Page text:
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@sgrman05: "I would have felt very "cheap" to have spent that on her ring, but it's different for me..."

I agree. We had the means to get her a nicer ring, so we did. It's different for me because I want her to have nice things because she deserves the best. Also, I want her to be proud of her ring and show it off. You never hear guys ask to see one another's rings. Women tend to care more about what other women might think and they examine one another's rings all the time. Especially when they just got engaged/married.

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@bsmith1: We had to replace our rings this year. I'd not worn my original wedding band for about 5 years - just didn't fit any longer (ain't 18 any more).

Bought some tungston rings and have been very happy (had to send the orignal set back as the sizes ran a bit smaller than we sized out at).

Just for the record - it's easier to buy a new ring than lose the weight. I found that out!

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My husband and I both have titanium bands and we both love them! I found the seller on Etsy and they were both super inexpensive (mine was $40, goes well with my white gold/diamond engagement ring - his was less than $100, I think close to $80). They're holding up well (it's only been a year) and the sellers were just a dude making the rings and his wife doing the financial/marketing end, so it was cool to have them be a little more personal than buying from a random website. Worst case is we replace them with the same style but larger if we end up getting obese, and since they're pretty inexpensive it won't really be a big deal. They're pretty unique looking (but not crazy) and we're both really happy with our rings. If you get a more inexpensive ring you can easily replace it with the same style if you need to get it larger.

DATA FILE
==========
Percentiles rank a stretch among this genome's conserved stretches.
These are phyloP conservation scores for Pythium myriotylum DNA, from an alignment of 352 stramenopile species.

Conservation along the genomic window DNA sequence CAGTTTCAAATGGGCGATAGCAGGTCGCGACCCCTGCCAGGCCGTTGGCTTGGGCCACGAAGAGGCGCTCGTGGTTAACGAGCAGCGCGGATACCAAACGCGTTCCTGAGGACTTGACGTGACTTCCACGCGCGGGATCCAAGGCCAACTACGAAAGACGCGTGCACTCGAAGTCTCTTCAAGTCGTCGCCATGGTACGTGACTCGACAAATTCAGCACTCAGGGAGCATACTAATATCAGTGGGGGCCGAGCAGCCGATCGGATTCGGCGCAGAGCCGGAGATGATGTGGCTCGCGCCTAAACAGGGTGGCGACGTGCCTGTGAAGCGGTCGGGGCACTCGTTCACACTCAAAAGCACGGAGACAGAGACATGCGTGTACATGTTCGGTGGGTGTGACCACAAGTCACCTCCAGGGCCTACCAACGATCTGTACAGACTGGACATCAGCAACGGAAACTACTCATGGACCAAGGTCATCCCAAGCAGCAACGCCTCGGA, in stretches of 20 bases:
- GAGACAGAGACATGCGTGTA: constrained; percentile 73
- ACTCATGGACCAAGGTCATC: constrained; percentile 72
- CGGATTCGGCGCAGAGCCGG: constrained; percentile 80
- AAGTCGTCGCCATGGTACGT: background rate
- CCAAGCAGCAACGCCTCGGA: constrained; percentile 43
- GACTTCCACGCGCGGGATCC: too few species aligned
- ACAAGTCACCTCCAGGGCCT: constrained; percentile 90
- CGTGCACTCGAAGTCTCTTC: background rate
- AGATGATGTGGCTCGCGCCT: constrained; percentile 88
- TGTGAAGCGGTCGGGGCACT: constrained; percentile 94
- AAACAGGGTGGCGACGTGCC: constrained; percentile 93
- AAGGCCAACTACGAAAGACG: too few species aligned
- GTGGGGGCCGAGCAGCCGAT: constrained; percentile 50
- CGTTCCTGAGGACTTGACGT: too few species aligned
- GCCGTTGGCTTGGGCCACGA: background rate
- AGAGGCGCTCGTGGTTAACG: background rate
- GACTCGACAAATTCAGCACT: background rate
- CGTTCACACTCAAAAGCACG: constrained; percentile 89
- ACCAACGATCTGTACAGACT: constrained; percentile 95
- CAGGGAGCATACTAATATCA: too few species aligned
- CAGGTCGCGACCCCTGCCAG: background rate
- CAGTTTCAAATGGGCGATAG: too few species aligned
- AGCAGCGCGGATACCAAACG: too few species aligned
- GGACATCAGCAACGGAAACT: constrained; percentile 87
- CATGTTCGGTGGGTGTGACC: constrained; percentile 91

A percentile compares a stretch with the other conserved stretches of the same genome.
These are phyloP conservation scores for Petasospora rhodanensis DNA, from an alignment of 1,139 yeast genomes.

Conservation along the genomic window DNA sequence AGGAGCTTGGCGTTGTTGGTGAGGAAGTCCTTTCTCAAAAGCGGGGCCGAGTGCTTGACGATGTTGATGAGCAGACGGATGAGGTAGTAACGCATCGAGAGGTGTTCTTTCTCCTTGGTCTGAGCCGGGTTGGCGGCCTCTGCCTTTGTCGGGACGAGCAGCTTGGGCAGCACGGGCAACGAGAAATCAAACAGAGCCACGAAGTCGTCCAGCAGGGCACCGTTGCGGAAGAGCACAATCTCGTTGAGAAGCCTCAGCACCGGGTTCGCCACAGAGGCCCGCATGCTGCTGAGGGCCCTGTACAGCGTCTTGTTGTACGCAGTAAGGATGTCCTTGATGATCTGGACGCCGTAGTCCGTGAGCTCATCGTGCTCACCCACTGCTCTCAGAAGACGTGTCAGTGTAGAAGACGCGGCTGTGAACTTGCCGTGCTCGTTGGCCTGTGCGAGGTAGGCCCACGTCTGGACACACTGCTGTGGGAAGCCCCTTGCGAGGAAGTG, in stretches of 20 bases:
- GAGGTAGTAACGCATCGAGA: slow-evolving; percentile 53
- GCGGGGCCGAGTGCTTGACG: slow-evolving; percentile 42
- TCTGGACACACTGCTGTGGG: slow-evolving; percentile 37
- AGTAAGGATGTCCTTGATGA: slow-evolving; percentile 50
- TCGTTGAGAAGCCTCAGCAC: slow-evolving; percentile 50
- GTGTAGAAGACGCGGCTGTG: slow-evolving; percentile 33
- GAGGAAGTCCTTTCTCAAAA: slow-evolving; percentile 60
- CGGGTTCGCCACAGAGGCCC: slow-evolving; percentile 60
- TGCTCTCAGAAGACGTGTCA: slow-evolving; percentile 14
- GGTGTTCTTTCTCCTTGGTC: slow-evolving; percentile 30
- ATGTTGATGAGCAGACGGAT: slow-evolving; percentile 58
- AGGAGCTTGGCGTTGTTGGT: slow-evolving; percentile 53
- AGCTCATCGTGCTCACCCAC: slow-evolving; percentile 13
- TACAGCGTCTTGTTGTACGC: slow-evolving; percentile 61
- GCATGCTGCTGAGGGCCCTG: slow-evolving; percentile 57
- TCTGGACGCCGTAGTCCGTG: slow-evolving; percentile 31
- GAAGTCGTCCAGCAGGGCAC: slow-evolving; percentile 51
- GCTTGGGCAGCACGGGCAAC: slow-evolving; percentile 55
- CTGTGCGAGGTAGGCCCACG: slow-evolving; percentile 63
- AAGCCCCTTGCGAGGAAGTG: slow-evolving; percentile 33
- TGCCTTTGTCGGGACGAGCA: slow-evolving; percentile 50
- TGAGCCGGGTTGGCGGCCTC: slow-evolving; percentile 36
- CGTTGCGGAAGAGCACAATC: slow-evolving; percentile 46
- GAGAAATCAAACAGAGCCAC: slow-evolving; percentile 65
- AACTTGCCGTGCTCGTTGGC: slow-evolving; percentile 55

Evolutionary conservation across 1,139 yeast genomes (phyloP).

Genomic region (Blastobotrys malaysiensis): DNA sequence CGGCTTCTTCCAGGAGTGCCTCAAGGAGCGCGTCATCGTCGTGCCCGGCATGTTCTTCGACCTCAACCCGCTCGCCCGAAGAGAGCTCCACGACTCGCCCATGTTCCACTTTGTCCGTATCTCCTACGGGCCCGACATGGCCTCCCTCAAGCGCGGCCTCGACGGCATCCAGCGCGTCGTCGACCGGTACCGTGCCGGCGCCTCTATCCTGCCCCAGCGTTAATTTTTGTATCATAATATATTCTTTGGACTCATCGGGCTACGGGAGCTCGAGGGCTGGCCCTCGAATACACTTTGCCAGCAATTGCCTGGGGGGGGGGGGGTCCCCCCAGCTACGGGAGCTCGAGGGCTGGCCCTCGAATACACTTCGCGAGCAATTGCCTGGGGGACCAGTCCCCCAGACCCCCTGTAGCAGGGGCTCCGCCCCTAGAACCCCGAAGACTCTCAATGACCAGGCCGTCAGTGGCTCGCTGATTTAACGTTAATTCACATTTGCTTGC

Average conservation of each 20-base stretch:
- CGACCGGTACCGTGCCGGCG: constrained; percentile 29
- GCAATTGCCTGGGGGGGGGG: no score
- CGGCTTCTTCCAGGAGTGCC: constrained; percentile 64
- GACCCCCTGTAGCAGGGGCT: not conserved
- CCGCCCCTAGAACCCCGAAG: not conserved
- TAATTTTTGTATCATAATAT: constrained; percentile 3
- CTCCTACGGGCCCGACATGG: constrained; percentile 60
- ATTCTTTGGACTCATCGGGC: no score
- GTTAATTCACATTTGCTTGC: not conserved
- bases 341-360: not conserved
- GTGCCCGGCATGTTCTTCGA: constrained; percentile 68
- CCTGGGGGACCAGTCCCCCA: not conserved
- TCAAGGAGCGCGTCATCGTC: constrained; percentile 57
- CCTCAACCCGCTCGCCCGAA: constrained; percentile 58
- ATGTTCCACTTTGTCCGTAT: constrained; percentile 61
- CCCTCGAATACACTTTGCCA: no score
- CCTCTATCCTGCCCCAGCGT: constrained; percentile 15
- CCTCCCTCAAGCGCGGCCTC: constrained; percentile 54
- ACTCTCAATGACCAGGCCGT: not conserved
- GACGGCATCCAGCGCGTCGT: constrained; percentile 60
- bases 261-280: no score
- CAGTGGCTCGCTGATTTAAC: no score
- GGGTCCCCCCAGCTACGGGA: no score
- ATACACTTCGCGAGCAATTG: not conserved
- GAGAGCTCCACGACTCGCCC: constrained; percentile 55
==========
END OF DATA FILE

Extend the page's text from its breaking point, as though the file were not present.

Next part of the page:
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@sgrman05: @bsmith1's point about emergency/medical crews being able to cut the ring off is important. Based on stuff I've read but no first-hand knowledge, EMTs/ERs have reportedly gotten better about recognizing tungsten and having the proper equipment to remove it as it's become more popular (although I admit that I'd still hesitate to wear a tungsten band). Part of the original concern about tungsten and emergency removal is that it was initially very popular among individuals who were at high risk for damage to gold wedding bands for exactly the same reason that they were at high risk for crushing or mangling injuries to their hands that would require immediate removal by EMTs/ERs.

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@wilfbrim: Off topic, but I haven't heard the term "conniption fit" (AKA hissy-fit) in a while. Southern roots? :)

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@jsimsace:

Yeah, I was thinking the same thing... conniption is something my mom used to say.

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I got a black tungsten ring from tungsten forever. I've had it for 2 years. Everything the others have said is true - hasn't dulled or gotten scratched up, has to be broken off if you can't take it off, can't rezise etc.